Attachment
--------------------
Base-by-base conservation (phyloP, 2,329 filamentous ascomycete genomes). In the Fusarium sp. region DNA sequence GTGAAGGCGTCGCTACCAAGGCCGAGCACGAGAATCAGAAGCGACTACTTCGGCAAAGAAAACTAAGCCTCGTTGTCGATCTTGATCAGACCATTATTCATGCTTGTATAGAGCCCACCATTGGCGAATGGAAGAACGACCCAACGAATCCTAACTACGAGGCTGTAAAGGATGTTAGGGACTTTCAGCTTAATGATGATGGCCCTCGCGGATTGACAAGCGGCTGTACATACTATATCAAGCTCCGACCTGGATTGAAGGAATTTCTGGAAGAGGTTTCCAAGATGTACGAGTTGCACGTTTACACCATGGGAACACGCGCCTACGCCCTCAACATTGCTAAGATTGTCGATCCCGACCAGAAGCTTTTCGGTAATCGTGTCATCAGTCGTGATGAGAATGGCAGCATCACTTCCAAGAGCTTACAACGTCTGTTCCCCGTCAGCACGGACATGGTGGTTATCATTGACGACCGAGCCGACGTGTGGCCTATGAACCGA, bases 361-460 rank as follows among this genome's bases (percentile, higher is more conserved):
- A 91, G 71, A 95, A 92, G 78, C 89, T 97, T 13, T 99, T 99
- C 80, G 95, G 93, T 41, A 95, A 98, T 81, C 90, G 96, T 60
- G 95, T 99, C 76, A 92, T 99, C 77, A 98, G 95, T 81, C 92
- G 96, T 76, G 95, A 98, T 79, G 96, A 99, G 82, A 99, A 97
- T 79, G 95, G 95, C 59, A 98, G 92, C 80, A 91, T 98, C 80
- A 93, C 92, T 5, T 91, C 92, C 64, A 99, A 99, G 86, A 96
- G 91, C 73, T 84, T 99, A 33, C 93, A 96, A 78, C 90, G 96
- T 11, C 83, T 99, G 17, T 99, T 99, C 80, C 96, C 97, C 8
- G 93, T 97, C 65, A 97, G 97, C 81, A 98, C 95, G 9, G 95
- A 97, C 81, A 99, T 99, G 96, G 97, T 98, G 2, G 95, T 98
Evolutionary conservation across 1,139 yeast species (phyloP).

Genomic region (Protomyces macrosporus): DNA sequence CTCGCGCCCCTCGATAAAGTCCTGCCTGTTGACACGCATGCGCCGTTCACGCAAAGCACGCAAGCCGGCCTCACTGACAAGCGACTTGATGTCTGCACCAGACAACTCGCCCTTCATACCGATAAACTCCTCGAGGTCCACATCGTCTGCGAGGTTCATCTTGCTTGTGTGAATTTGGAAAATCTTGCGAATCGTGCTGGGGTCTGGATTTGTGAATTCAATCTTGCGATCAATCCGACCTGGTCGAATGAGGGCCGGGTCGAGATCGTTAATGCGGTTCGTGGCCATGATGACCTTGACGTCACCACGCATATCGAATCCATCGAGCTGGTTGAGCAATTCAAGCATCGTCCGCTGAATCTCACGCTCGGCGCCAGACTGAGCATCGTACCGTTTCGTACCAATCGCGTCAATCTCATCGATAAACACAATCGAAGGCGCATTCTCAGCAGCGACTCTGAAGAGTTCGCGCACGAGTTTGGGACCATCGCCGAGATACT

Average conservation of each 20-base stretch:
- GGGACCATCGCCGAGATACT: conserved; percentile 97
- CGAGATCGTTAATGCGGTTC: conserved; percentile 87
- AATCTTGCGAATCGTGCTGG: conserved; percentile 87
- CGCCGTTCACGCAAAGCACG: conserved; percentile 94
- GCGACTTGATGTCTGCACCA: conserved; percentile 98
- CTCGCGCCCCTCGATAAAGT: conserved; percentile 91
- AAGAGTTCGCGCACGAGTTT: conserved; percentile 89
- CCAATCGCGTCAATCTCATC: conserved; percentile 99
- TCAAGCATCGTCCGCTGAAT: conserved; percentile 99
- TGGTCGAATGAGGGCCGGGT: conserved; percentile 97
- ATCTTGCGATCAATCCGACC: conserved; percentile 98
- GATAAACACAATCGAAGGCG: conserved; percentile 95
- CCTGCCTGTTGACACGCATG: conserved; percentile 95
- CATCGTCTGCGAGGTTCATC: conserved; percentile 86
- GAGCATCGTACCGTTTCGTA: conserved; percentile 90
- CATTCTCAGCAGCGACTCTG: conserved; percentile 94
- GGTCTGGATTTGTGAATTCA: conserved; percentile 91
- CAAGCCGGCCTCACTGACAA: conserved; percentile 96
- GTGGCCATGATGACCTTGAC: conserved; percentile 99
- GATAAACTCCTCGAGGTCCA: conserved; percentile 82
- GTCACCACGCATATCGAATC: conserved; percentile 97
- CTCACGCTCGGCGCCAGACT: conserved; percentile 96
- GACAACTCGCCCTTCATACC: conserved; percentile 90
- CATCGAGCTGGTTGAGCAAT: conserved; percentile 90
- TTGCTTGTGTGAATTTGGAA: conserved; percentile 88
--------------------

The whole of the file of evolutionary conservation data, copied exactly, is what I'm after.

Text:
Base-by-base conservation (phyloP, 2,329 filamentous ascomycete genomes). In the Fusarium sp. region DNA sequence GTGAAGGCGTCGCTACCAAGGCCGAGCACGAGAATCAGAAGCGACTACTTCGGCAAAGAAAACTAAGCCTCGTTGTCGATCTTGATCAGACCATTATTCATGCTTGTATAGAGCCCACCATTGGCGAATGGAAGAACGACCCAACGAATCCTAACTACGAGGCTGTAAAGGATGTTAGGGACTTTCAGCTTAATGATGATGGCCCTCGCGGATTGACAAGCGGCTGTACATACTATATCAAGCTCCGACCTGGATTGAAGGAATTTCTGGAAGAGGTTTCCAAGATGTACGAGTTGCACGTTTACACCATGGGAACACGCGCCTACGCCCTCAACATTGCTAAGATTGTCGATCCCGACCAGAAGCTTTTCGGTAATCGTGTCATCAGTCGTGATGAGAATGGCAGCATCACTTCCAAGAGCTTACAACGTCTGTTCCCCGTCAGCACGGACATGGTGGTTATCATTGACGACCGAGCCGACGTGTGGCCTATGAACCGA, bases 361-460 rank as follows among this genome's bases (percentile, higher is more conserved):
- A 91, G 71, A 95, A 92, G 78, C 89, T 97, T 13, T 99, T 99
- C 80, G 95, G 93, T 41, A 95, A 98, T 81, C 90, G 96, T 60
- G 95, T 99, C 76, A 92, T 99, C 77, A 98, G 95, T 81, C 92
- G 96, T 76, G 95, A 98, T 79, G 96, A 99, G 82, A 99, A 97
- T 79, G 95, G 95, C 59, A 98, G 92, C 80, A 91, T 98, C 80
- A 93, C 92, T 5, T 91, C 92, C 64, A 99, A 99, G 86, A 96
- G 91, C 73, T 84, T 99, A 33, C 93, A 96, A 78, C 90, G 96
- T 11, C 83, T 99, G 17, T 99, T 99, C 80, C 96, C 97, C 8
- G 93, T 97, C 65, A 97, G 97, C 81, A 98, C 95, G 9, G 95
- A 97, C 81, A 99, T 99, G 96, G 97, T 98, G 2, G 95, T 98
Evolutionary conservation across 1,139 yeast species (phyloP).

Genomic region (Protomyces macrosporus): DNA sequence CTCGCGCCCCTCGATAAAGTCCTGCCTGTTGACACGCATGCGCCGTTCACGCAAAGCACGCAAGCCGGCCTCACTGACAAGCGACTTGATGTCTGCACCAGACAACTCGCCCTTCATACCGATAAACTCCTCGAGGTCCACATCGTCTGCGAGGTTCATCTTGCTTGTGTGAATTTGGAAAATCTTGCGAATCGTGCTGGGGTCTGGATTTGTGAATTCAATCTTGCGATCAATCCGACCTGGTCGAATGAGGGCCGGGTCGAGATCGTTAATGCGGTTCGTGGCCATGATGACCTTGACGTCACCACGCATATCGAATCCATCGAGCTGGTTGAGCAATTCAAGCATCGTCCGCTGAATCTCACGCTCGGCGCCAGACTGAGCATCGTACCGTTTCGTACCAATCGCGTCAATCTCATCGATAAACACAATCGAAGGCGCATTCTCAGCAGCGACTCTGAAGAGTTCGCGCACGAGTTTGGGACCATCGCCGAGATACT

Average conservation of each 20-base stretch:
- GGGACCATCGCCGAGATACT: conserved; percentile 97
- CGAGATCGTTAATGCGGTTC: conserved; percentile 87
- AATCTTGCGAATCGTGCTGG: conserved; percentile 87
- CGCCGTTCACGCAAAGCACG: conserved; percentile 94
- GCGACTTGATGTCTGCACCA: conserved; percentile 98
- CTCGCGCCCCTCGATAAAGT: conserved; percentile 91
- AAGAGTTCGCGCACGAGTTT: conserved; percentile 89
- CCAATCGCGTCAATCTCATC: conserved; percentile 99
- TCAAGCATCGTCCGCTGAAT: conserved; percentile 99
- TGGTCGAATGAGGGCCGGGT: conserved; percentile 97
- ATCTTGCGATCAATCCGACC: conserved; percentile 98
- GATAAACACAATCGAAGGCG: conserved; percentile 95
- CCTGCCTGTTGACACGCATG: conserved; percentile 95
- CATCGTCTGCGAGGTTCATC: conserved; percentile 86
- GAGCATCGTACCGTTTCGTA: conserved; percentile 90
- CATTCTCAGCAGCGACTCTG: conserved; percentile 94
- GGTCTGGATTTGTGAATTCA: conserved; percentile 91
- CAAGCCGGCCTCACTGACAA: conserved; percentile 96
- GTGGCCATGATGACCTTGAC: conserved; percentile 99
- GATAAACTCCTCGAGGTCCA: conserved; percentile 82
- GTCACCACGCATATCGAATC: conserved; percentile 97
- CTCACGCTCGGCGCCAGACT: conserved; percentile 96
- GACAACTCGCCCTTCATACC: conserved; percentile 90
- CATCGAGCTGGTTGAGCAAT: conserved; percentile 90
- TTGCTTGTGTGAATTTGGAA: conserved; percentile 88